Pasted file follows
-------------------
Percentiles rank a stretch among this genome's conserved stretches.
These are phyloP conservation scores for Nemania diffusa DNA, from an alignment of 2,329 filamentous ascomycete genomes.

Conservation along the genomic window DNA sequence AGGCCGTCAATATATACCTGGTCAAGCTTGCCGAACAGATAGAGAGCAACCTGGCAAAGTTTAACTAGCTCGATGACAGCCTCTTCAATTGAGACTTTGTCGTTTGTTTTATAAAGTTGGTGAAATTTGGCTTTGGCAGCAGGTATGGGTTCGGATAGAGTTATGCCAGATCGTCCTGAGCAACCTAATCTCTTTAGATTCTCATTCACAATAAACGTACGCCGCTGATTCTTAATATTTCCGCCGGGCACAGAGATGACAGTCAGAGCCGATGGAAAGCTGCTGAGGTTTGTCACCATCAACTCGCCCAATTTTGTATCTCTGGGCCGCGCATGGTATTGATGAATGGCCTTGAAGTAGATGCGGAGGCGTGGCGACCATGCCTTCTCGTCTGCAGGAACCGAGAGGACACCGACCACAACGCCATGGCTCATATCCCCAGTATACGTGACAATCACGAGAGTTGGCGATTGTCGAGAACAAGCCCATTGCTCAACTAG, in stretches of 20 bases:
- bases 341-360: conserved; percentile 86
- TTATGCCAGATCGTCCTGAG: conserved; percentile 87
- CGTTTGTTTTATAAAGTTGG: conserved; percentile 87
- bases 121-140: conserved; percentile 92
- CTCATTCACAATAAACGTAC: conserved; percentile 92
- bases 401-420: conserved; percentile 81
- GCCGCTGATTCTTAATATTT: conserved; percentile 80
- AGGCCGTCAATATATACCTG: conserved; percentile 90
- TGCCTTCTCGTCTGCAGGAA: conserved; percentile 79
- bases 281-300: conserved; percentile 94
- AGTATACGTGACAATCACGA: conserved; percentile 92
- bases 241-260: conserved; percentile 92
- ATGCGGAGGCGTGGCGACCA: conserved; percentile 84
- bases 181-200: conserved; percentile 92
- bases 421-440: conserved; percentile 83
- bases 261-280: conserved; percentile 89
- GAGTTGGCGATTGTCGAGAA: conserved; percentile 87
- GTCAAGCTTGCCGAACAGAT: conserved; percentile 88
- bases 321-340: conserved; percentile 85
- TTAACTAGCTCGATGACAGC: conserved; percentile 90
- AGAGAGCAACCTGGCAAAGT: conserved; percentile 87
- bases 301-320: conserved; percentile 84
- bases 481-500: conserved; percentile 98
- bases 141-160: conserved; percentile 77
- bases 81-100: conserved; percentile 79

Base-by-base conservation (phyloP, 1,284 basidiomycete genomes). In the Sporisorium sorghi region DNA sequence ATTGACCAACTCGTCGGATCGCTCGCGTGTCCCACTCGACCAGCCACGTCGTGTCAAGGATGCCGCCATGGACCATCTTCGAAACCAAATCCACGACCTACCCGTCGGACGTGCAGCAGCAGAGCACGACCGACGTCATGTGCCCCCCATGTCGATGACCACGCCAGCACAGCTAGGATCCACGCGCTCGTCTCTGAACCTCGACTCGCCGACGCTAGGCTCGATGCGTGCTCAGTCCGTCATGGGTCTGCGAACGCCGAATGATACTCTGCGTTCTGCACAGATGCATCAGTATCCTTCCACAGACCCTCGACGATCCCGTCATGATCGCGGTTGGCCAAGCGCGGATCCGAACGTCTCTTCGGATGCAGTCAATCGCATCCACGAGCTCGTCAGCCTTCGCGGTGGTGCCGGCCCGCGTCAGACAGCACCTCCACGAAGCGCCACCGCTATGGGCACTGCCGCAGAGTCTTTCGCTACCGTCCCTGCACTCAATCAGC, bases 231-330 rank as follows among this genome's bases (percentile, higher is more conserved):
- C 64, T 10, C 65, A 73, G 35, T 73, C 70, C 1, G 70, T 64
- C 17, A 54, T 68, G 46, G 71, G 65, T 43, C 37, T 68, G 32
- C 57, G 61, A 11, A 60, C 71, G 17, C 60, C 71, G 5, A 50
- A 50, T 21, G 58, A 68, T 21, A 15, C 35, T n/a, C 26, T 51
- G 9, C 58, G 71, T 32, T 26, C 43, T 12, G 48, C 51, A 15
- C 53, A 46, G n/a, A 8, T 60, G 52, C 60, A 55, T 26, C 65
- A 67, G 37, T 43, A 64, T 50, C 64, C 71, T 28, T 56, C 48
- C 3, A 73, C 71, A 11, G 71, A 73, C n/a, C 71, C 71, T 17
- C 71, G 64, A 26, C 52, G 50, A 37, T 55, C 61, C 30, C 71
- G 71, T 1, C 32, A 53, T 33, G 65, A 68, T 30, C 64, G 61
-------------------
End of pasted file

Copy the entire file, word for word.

Percentiles rank a stretch among this genome's conserved stretches.
These are phyloP conservation scores for Nemania diffusa DNA, from an alignment of 2,329 filamentous ascomycete genomes.

Conservation along the genomic window DNA sequence AGGCCGTCAATATATACCTGGTCAAGCTTGCCGAACAGATAGAGAGCAACCTGGCAAAGTTTAACTAGCTCGATGACAGCCTCTTCAATTGAGACTTTGTCGTTTGTTTTATAAAGTTGGTGAAATTTGGCTTTGGCAGCAGGTATGGGTTCGGATAGAGTTATGCCAGATCGTCCTGAGCAACCTAATCTCTTTAGATTCTCATTCACAATAAACGTACGCCGCTGATTCTTAATATTTCCGCCGGGCACAGAGATGACAGTCAGAGCCGATGGAAAGCTGCTGAGGTTTGTCACCATCAACTCGCCCAATTTTGTATCTCTGGGCCGCGCATGGTATTGATGAATGGCCTTGAAGTAGATGCGGAGGCGTGGCGACCATGCCTTCTCGTCTGCAGGAACCGAGAGGACACCGACCACAACGCCATGGCTCATATCCCCAGTATACGTGACAATCACGAGAGTTGGCGATTGTCGAGAACAAGCCCATTGCTCAACTAG, in stretches of 20 bases:
- bases 341-360: conserved; percentile 86
- TTATGCCAGATCGTCCTGAG: conserved; percentile 87
- CGTTTGTTTTATAAAGTTGG: conserved; percentile 87
- bases 121-140: conserved; percentile 92
- CTCATTCACAATAAACGTAC: conserved; percentile 92
- bases 401-420: conserved; percentile 81
- GCCGCTGATTCTTAATATTT: conserved; percentile 80
- AGGCCGTCAATATATACCTG: conserved; percentile 90
- TGCCTTCTCGTCTGCAGGAA: conserved; percentile 79
- bases 281-300: conserved; percentile 94
- AGTATACGTGACAATCACGA: conserved; percentile 92
- bases 241-260: conserved; percentile 92
- ATGCGGAGGCGTGGCGACCA: conserved; percentile 84
- bases 181-200: conserved; percentile 92
- bases 421-440: conserved; percentile 83
- bases 261-280: conserved; percentile 89
- GAGTTGGCGATTGTCGAGAA: conserved; percentile 87
- GTCAAGCTTGCCGAACAGAT: conserved; percentile 88
- bases 321-340: conserved; percentile 85
- TTAACTAGCTCGATGACAGC: conserved; percentile 90
- AGAGAGCAACCTGGCAAAGT: conserved; percentile 87
- bases 301-320: conserved; percentile 84
- bases 481-500: conserved; percentile 98
- bases 141-160: conserved; percentile 77
- bases 81-100: conserved; percentile 79

Base-by-base conservation (phyloP, 1,284 basidiomycete genomes). In the Sporisorium sorghi region DNA sequence ATTGACCAACTCGTCGGATCGCTCGCGTGTCCCACTCGACCAGCCACGTCGTGTCAAGGATGCCGCCATGGACCATCTTCGAAACCAAATCCACGACCTACCCGTCGGACGTGCAGCAGCAGAGCACGACCGACGTCATGTGCCCCCCATGTCGATGACCACGCCAGCACAGCTAGGATCCACGCGCTCGTCTCTGAACCTCGACTCGCCGACGCTAGGCTCGATGCGTGCTCAGTCCGTCATGGGTCTGCGAACGCCGAATGATACTCTGCGTTCTGCACAGATGCATCAGTATCCTTCCACAGACCCTCGACGATCCCGTCATGATCGCGGTTGGCCAAGCGCGGATCCGAACGTCTCTTCGGATGCAGTCAATCGCATCCACGAGCTCGTCAGCCTTCGCGGTGGTGCCGGCCCGCGTCAGACAGCACCTCCACGAAGCGCCACCGCTATGGGCACTGCCGCAGAGTCTTTCGCTACCGTCCCTGCACTCAATCAGC, bases 231-330 rank as follows among this genome's bases (percentile, higher is more conserved):
- C 64, T 10, C 65, A 73, G 35, T 73, C 70, C 1, G 70, T 64
- C 17, A 54, T 68, G 46, G 71, G 65, T 43, C 37, T 68, G 32
- C 57, G 61, A 11, A 60, C 71, G 17, C 60, C 71, G 5, A 50
- A 50, T 21, G 58, A 68, T 21, A 15, C 35, T n/a, C 26, T 51
- G 9, C 58, G 71, T 32, T 26, C 43, T 12, G 48, C 51, A 15
- C 53, A 46, G n/a, A 8, T 60, G 52, C 60, A 55, T 26, C 65
- A 67, G 37, T 43, A 64, T 50, C 64, C 71, T 28, T 56, C 48
- C 3, A 73, C 71, A 11, G 71, A 73, C n/a, C 71, C 71, T 17
- C 71, G 64, A 26, C 52, G 50, A 37, T 55, C 61, C 30, C 71
- G 71, T 1, C 32, A 53, T 33, G 65, A 68, T 30, C 64, G 61